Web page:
Numerous previous studies have looked at genomic profiles of glioblastoma by analyzing chunks of tumors, each containing hundreds of thousands of tumor cells. One such landmark study, conducted by Verhaak and colleagues as part of The Cancer Genome Atlas (TCGA), used genomic analysis and found different tumors to have distinct genomic characteristics [1]. Based on these genomic profiles, they classified glioblastoma into 4 subtypes:

  1. Classical
  2. Mesenchymal
  3. Proneural
  4. Neural

These different subtypes of glioblastoma can each have variable degree of intratumoral heterogeneity. However, the diverse cellularity has never been systematically quantified. A recent study published in Science on June 12, 2014 does just that. Researchers from Broad Institute and Harvard use next-generation sequencing of individual cells in the tumor [2] and show that glioblastoma cells are far more heterogeneous than “previously thought”.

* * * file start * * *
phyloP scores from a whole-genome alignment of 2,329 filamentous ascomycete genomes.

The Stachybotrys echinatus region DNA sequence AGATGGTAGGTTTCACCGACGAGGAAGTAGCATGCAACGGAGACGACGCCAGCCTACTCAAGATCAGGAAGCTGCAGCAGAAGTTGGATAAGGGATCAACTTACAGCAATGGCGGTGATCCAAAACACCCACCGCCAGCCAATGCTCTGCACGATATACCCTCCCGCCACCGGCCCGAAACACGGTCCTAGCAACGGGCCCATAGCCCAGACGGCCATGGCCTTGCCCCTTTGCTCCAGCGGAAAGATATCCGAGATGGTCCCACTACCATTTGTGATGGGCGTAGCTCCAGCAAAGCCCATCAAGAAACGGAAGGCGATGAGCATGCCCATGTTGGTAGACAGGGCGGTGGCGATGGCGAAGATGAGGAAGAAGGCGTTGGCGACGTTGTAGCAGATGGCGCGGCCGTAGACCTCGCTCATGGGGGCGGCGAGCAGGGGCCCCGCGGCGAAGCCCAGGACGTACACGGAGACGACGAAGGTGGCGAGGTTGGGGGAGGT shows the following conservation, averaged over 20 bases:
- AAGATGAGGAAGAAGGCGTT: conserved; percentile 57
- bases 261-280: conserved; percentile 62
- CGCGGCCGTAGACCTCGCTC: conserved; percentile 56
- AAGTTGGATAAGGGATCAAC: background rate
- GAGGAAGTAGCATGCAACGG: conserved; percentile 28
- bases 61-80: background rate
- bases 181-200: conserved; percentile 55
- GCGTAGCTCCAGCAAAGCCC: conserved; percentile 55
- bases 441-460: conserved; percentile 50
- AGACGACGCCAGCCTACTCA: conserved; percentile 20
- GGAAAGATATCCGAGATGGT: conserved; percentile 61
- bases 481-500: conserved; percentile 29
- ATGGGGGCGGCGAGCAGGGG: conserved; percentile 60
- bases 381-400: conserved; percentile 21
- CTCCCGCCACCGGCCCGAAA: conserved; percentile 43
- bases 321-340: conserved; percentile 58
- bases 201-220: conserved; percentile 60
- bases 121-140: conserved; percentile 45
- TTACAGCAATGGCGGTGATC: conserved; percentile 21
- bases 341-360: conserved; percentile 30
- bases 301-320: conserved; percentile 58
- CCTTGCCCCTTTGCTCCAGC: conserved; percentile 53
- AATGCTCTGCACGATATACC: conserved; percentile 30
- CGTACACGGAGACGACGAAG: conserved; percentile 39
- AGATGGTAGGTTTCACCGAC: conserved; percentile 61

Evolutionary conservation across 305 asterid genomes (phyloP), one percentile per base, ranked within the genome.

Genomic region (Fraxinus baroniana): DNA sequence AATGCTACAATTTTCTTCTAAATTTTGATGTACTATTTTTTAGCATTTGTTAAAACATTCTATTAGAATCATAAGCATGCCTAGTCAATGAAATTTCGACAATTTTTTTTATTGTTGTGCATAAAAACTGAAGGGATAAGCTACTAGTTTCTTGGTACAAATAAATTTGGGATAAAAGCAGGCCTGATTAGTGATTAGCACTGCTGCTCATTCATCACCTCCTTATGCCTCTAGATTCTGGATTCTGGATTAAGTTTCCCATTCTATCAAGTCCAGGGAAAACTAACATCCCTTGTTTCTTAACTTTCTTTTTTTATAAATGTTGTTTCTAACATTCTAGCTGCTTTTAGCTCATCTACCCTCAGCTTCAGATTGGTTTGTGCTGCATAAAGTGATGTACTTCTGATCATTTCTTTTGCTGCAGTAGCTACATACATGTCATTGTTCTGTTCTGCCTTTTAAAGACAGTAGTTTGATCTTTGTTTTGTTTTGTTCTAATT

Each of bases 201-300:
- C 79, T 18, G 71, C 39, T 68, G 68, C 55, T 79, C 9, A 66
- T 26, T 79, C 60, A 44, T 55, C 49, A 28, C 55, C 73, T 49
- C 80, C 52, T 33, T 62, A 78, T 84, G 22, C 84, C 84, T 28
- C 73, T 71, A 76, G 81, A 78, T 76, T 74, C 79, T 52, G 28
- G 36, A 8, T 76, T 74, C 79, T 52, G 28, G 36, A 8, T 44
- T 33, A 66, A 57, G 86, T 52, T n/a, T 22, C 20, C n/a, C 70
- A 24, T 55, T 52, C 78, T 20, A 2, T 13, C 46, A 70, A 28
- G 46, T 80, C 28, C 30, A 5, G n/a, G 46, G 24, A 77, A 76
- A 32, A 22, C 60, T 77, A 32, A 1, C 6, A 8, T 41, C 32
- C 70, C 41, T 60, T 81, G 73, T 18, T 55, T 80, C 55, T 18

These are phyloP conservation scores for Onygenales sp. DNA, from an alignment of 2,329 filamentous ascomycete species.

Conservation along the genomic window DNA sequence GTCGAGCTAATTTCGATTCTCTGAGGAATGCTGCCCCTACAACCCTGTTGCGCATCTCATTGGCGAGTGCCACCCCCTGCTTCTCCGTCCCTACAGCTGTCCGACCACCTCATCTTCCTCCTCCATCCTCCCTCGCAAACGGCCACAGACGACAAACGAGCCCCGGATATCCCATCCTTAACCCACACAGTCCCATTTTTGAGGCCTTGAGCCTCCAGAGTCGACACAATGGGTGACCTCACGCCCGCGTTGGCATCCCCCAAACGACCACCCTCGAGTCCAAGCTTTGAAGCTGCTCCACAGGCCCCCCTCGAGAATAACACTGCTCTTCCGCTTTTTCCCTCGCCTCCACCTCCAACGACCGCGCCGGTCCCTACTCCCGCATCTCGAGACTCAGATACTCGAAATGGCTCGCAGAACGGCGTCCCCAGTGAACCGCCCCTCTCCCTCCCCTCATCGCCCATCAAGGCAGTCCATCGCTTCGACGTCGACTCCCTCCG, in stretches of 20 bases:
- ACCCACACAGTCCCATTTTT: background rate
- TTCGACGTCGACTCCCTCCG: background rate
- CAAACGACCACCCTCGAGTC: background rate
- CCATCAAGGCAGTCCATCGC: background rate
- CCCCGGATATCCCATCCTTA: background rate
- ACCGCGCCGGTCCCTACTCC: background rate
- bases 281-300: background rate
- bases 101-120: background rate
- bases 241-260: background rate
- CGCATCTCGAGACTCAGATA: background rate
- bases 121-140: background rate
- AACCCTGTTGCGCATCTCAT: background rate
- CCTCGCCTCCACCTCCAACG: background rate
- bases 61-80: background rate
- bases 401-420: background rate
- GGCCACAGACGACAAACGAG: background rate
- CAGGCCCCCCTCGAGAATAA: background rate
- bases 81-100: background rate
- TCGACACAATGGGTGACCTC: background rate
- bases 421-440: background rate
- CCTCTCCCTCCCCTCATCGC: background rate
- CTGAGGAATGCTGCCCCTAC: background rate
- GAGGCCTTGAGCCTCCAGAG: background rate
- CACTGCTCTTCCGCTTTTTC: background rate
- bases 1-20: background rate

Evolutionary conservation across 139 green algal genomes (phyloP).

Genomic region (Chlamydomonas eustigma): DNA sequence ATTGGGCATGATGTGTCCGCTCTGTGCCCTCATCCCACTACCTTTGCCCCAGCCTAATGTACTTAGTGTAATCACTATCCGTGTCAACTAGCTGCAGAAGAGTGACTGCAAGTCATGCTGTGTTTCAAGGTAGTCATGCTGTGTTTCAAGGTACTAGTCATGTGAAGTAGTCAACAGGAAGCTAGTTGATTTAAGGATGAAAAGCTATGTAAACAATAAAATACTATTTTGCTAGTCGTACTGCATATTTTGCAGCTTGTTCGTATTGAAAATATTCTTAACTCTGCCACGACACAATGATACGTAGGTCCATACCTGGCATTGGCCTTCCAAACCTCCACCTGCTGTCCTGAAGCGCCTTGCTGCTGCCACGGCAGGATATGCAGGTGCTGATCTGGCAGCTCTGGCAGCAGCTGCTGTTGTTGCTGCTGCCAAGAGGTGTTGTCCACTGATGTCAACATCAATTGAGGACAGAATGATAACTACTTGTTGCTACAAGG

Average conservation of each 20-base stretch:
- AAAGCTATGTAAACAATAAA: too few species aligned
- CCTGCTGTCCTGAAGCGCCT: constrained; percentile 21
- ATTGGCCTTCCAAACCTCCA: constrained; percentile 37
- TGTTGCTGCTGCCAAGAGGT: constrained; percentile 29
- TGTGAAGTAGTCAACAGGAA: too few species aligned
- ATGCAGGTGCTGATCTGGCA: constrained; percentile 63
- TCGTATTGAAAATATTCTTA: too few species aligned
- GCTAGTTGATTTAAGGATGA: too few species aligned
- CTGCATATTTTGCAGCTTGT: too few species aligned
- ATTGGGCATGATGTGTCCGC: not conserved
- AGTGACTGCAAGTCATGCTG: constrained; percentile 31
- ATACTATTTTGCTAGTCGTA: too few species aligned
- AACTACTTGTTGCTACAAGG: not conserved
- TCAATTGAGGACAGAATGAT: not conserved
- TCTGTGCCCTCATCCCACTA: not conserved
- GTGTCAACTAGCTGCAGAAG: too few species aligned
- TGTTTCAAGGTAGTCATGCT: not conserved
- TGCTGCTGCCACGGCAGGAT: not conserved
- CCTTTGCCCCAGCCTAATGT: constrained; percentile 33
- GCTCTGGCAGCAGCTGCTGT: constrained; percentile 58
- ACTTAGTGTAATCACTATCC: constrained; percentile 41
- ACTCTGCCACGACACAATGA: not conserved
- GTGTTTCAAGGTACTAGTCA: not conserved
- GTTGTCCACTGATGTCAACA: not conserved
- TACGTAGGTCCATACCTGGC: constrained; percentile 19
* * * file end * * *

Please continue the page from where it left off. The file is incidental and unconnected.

RNA-seq analysis of Glioblastoma

These researchers took 430 individual glioblastoma tumor cells isolated freshly from five different patients, and analyzed each cell by RNA sequencing (RNA-seq), an approach that involves profiling the transcriptome of the cell. The transcriptome includes all RNA in the cell – total RNA, messenger or mRNA, and other RNAs such as microRNA. Transcriptome sequencing or RNA-seq is a highly sensitive technique to detect genomic abnormalities commonly associated with cancer, such as gene fusion events or mutations. Change in expression of genes (either over-expression or decreased expressed) is an anomaly frequently seen in cancer; RNA-seq identifies gene expression levels in cancer cells as well.